FYI - Command Line Programs for the Blind
Linux for blind general discussion
blinux-list at redhat.com
Wed Apr 13 20:23:39 UTC 2022
These debates can be both informative and useful for those new to linux
who haven't made their choices yet.
On Wed, 13 Apr 2022, Linux for blind general discussion wrote:
> I think the most important things to remember here are that:
> 1. People are different and that's okay.
> 2. Blind people are just as diverse as people in general.
> At the end of the day, debating Mutt versus Thunderbird has about as
> much impact as debating Coke versus Pepsi. Hardcore fans of either
> aren't likely to change their mind for any reason, there's no way of
> doing an objective comparison, and just as how which cola is better
> comes down to the individual's tastebuds, which e-mail client is
> easier to setup and use ultimately comes down to which software
> idiosyncrasies the end user is more comfortable with.
> Though, for what it's worth, just as I'm not a fan of colas and much
> prefer Dr. Pepper when it comes to caramel colored fizzy drinks, I'm
> not a fan of e-mail clients and prefer to just use my e-mail's web
> interface... and the last time I checked my e-mail on a machine other
> than my personal one, doing so was as simple as launching Firefox,
> typing gmail.google.com into the address bar, entering my e-mail
> address and password, and then once logged in, I just used what of
> NVDA's navigational hotkeys matched Orca's to check level 3 headings
> for how many unread messages were in my inbox and spam, and jump to
> the checkbox on the first message in the message list... Granted, that
> was years ago, so its entirely possible paranoid security on Google's
> part would make logging in difficult, and they might try forcing me to
> respecting my preference for the HTML view.
> Granted, the only time I've ever used an e-mail client was theGmail
> app on android 2.2 back when I still had a working eyeball, so I
> suspect I'd find both Mutt and Thunderbird perplexing if I ever gave
> them a try, and the only things I know about SMTP, pop3, and imap is
> the first stands for simple mail transfer protocol and they all have
> something to do with the technical details of e-mail most people are
> ignorant of... Though, I'd probably give Mutt or Alpine a try befor
> Thunderbird or whatever Chromium's companion e-mail client is called
> if only because my setup doesn't really let me run GUI applications
> other than Firefox.
> And while I agree the massive overlap in key bindings makes switching
> between GUI applications easy, and its great that Micro exists for
> those wanting to reduce their GUI dependence without having to learn
> an editor with key bindings that predate standardization, I must
> confess that I'm so used to nano's key bindings that I wish I could
> make Firefox switch over to nano-like bindings when I focuse a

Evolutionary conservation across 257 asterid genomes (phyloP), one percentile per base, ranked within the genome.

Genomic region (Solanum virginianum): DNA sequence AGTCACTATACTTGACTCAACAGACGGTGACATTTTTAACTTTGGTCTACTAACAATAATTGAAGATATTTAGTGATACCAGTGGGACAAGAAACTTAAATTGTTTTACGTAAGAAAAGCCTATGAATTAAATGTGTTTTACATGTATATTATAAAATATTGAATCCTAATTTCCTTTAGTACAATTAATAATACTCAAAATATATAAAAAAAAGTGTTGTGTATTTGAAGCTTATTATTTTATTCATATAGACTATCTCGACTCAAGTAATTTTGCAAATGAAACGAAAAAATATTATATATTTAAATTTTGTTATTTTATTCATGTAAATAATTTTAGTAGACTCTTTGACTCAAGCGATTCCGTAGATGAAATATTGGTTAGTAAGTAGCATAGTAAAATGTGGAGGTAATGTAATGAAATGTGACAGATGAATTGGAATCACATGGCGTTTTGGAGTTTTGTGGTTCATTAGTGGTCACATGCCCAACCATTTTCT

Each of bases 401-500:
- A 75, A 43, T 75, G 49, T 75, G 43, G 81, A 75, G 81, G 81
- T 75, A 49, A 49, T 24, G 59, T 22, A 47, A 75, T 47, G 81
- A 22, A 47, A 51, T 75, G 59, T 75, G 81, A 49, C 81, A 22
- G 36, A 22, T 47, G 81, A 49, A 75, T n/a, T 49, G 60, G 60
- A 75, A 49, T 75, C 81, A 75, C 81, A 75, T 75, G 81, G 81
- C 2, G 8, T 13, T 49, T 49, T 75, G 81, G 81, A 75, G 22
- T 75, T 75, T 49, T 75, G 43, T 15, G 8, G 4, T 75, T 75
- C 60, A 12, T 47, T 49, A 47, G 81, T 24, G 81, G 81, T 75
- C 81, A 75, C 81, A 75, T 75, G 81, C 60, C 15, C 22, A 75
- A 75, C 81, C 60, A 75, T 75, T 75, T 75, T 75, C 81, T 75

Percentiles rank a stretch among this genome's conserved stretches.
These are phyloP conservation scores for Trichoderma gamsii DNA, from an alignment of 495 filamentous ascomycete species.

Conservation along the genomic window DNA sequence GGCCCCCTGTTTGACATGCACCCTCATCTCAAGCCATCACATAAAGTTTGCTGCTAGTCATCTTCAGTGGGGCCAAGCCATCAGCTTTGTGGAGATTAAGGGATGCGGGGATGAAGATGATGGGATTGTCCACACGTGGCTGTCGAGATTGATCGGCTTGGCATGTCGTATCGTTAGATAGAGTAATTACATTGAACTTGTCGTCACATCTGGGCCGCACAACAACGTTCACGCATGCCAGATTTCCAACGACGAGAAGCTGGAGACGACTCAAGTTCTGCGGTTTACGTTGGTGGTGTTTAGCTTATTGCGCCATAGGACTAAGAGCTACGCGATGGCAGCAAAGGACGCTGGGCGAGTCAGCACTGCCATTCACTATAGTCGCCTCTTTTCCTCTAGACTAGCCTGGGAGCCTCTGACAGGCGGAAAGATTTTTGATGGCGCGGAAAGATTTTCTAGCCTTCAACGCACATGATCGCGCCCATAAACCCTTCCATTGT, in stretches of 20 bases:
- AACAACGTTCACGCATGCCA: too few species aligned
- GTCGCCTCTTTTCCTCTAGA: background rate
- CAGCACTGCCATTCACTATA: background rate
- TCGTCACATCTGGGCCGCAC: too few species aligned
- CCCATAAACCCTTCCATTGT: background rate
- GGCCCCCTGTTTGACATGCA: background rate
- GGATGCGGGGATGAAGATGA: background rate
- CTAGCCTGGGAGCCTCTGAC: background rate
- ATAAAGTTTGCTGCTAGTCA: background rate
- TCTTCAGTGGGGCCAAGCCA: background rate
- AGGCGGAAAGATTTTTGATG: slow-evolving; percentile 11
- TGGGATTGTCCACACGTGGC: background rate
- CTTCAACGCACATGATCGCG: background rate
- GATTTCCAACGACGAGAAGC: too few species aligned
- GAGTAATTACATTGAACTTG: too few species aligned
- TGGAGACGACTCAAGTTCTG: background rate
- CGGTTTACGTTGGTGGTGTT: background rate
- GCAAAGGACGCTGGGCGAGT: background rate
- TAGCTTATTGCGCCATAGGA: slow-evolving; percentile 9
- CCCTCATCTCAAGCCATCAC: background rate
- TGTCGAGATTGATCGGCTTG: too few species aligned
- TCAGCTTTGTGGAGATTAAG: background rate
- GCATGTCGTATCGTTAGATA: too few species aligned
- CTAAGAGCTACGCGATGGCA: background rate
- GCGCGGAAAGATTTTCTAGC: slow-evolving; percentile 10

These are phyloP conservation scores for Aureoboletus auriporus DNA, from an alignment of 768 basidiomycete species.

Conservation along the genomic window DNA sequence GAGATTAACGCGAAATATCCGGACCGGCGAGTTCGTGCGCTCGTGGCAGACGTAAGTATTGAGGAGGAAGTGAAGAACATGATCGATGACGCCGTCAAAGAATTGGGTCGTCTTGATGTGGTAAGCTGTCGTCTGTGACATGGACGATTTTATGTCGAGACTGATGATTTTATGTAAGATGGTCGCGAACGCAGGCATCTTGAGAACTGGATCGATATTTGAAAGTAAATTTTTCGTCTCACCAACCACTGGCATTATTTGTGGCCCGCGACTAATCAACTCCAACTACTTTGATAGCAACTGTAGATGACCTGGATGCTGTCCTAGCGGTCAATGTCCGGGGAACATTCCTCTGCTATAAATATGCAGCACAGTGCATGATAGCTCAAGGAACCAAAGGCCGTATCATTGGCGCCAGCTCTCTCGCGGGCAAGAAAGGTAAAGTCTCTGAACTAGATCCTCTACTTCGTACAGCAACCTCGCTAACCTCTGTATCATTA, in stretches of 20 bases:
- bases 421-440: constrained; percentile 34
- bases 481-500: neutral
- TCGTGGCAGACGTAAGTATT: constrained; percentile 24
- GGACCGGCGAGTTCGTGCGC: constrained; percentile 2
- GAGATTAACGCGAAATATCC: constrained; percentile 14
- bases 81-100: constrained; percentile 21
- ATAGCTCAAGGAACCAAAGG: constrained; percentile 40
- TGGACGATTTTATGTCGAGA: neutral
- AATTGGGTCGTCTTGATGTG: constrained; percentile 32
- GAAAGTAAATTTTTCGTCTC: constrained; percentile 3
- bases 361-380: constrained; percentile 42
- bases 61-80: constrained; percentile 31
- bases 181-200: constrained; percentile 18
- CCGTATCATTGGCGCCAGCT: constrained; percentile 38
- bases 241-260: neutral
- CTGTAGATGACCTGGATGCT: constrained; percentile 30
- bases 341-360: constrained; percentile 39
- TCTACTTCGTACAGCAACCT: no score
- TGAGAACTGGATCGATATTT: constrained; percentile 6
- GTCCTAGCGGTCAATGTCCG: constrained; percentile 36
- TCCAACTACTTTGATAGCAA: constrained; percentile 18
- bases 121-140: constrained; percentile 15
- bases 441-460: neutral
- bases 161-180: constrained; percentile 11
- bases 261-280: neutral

> multi-line textbox and the only modern convention I miss when typing
> in nano is the ability to select text by holding shift and using
> arrow/navigation keys...
> Honestly, the application I most want that doesn't seem to exist would
> probably be a text-mode web browser that:
> 1. Arrow and navigation keys move around the page like in an editor.
> 2. Has Firefox-like keybindings for all the common web browser functions.
> 3. Has Orca-like keybindings for page navigation.
> 4. Has a browse/focus mode toggle equivalent to Orca+A.
> 5. Forces pages with multi-column layouts into single column for
> presentation(or at least as the option to)... This is to avoid
> situations where a console screen reader tries to interleave text from
> a list of links in the left column with the page's main content in the
> center/right column.
> ignoring the eyecandy aspects.
> 7. Disables rich web content by default, but has a keyboard shortcut
> to activate it for the current page and a menu for fine tuning which
> rich content is allowed, and whether the allowance is temporary or
> permanent(essentially providing No-Script-like functionality).
> 8. embeds nano(or the text-mode text editor of the user's choice)
> within focused textboxes(so, if I wanted to post the contents of a
> file on my hard drive via a web form, instead of opening a second tab,
> navigating to the file on my system, and copy and pasting it into the
> form, I could just go into thetext box, get an embedded nano window,
> and use Nano's insert from another file command... and if there's
> multiple files, I could just do that repeatedly... and unlike with
> Firefox's address bar, I'd have tab completion for getting the path to
> the file).
> 9. The ability to import bookmarks, saved passwords, etc. from a
> Firefox(and other popular browsers) profile would be a nice bonus,
> especially if it was done via a supplementary package that could be
> removed after migrating.
> There are probably other features I'd want in my dream text-mode web
> browser, but something that provides a remotely similar browsing
> experience to Firefox+Orca would be amazing and would probably be
> enough to make me ditch the GUI altogether... though I confess, a
> simple means of launching arbitrary GUI applications in a kiosk-like
> manner with Orca would be nice for those rare occasions I'm curious to
> give a GUI application a try... sadly, maintaining a full desktop is
> over kill with how much I live in the GUI, and the script I use to
> launch Firefox with Orca suffers from crippling overspecialization and
> its someone else's work that I don't begin to understand how to adapt
> to applications beyond the handful it was designed for.
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